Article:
Even More Astonishing Women
Lt. Heather “Lucky” Penney
September 11th pilot. Lt. Heather “Lucky” Penney had her orders on Sept 11th: Bring down United Airlines Flight 93. The day’s fourth hijacked airliner seemed to be hurtling toward Washington. Penney, one of the first two combat pilots in the air that morning, was told to stop it. She didn’t have live ammunition. Or missiles. Or anything at all to throw at a hostile aircraft. Except her own plane. So that was the plan.
Frances Perkins Wilson
(born Fannie Coralie Perkins; April 10, 1880 – May 14, 1965) was the U.S. Secretary of Labor from 1933 to 1945, the longest serving in that position, and the first woman appointed to the U.S. Cabinet. As a loyal supporter of her friend, Franklin D. Roosevelt, she helped pull the labor movement into the New Deal coalition. She and Interior Secretary Harold L. Ickes were the only original members of the Roosevelt cabinet to remain in office for his entire presidency.
(7 December 1921 – 8 July 2013) – One of the first military female pilots in the Soviet Union. Was highly decorated with awards including the title “Hero of the Soviet Union”, the Gold Star Medal, the Order of Lenin, and three Orders of the Red Star during the WWII. Part of the Night’s Witches.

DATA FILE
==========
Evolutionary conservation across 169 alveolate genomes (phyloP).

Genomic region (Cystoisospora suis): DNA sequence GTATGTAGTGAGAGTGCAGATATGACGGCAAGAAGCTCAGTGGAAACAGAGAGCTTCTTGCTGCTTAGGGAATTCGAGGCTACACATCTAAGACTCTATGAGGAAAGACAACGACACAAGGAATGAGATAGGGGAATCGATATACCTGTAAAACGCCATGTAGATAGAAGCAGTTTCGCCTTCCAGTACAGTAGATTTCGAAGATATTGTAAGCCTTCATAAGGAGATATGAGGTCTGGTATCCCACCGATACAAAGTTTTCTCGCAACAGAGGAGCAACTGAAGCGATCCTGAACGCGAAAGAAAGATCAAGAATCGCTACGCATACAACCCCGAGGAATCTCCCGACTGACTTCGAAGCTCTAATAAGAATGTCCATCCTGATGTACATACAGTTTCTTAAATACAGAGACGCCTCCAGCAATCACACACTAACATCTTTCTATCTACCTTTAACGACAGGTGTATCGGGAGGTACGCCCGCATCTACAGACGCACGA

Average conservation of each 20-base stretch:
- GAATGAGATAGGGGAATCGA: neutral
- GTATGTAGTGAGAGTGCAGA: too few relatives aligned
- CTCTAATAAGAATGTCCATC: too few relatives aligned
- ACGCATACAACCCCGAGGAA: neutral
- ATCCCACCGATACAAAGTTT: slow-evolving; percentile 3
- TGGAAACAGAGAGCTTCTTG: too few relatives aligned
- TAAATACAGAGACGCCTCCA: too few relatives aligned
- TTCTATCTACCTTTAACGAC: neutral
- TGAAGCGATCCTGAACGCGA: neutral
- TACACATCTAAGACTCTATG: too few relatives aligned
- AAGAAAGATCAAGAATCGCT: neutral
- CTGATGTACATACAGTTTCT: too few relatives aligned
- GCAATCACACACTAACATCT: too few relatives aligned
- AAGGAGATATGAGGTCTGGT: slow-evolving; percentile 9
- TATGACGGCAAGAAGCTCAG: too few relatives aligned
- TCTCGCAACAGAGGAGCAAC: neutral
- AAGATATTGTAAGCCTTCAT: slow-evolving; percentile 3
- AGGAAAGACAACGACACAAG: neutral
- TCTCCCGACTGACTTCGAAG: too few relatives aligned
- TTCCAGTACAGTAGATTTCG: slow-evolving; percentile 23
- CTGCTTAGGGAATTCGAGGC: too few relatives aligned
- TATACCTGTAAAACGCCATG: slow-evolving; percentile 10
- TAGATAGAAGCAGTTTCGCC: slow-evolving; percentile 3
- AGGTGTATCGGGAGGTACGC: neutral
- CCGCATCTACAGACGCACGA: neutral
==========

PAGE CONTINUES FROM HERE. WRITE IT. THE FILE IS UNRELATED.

(October 29, 1837 – January 1, 1910) was an African-American slave, folk artist, and quilt maker from rural Georgia. She used traditional appliqué techniques to record local legends, Bible stories, and astronomical events on her quilts. Only two of her quilts are known to have survived: Bible Quilt 1886 and Pictorial Quilt 1898. Her quilts are considered among the finest examples of nineteenth-century Southern quilting. Her work is on display at the National Museum of American History in Washington, DC, and the Museum of Fine Arts in Boston, Massachusetts.
Michele Pred is a Swedish-American conceptual artist. She works with found and confiscated objects and technology imbued with cultural and political meaning. Her artwork has been exhibited in galleries, art fairs and museums in London, Stockholm, Sydney, New York, Bologna, Miami, Los Angeles, Chicago and San Francisco. Her work is part of the permanent collection at the 9/11 Memorial Museum in New York, the 21st Century Museum,
(1986 until 2004) Preston served as President and CEO of BMI from 1986 until 2004. Divorced secretary who turned bmi into a multi-million dollar organization. Helped pave the way for royalty rights in the music industry. The Nashville native nurtured the careers of thousands of songwriters, performers and publishers in all musical genres during her career at BMI, which spanned six decades.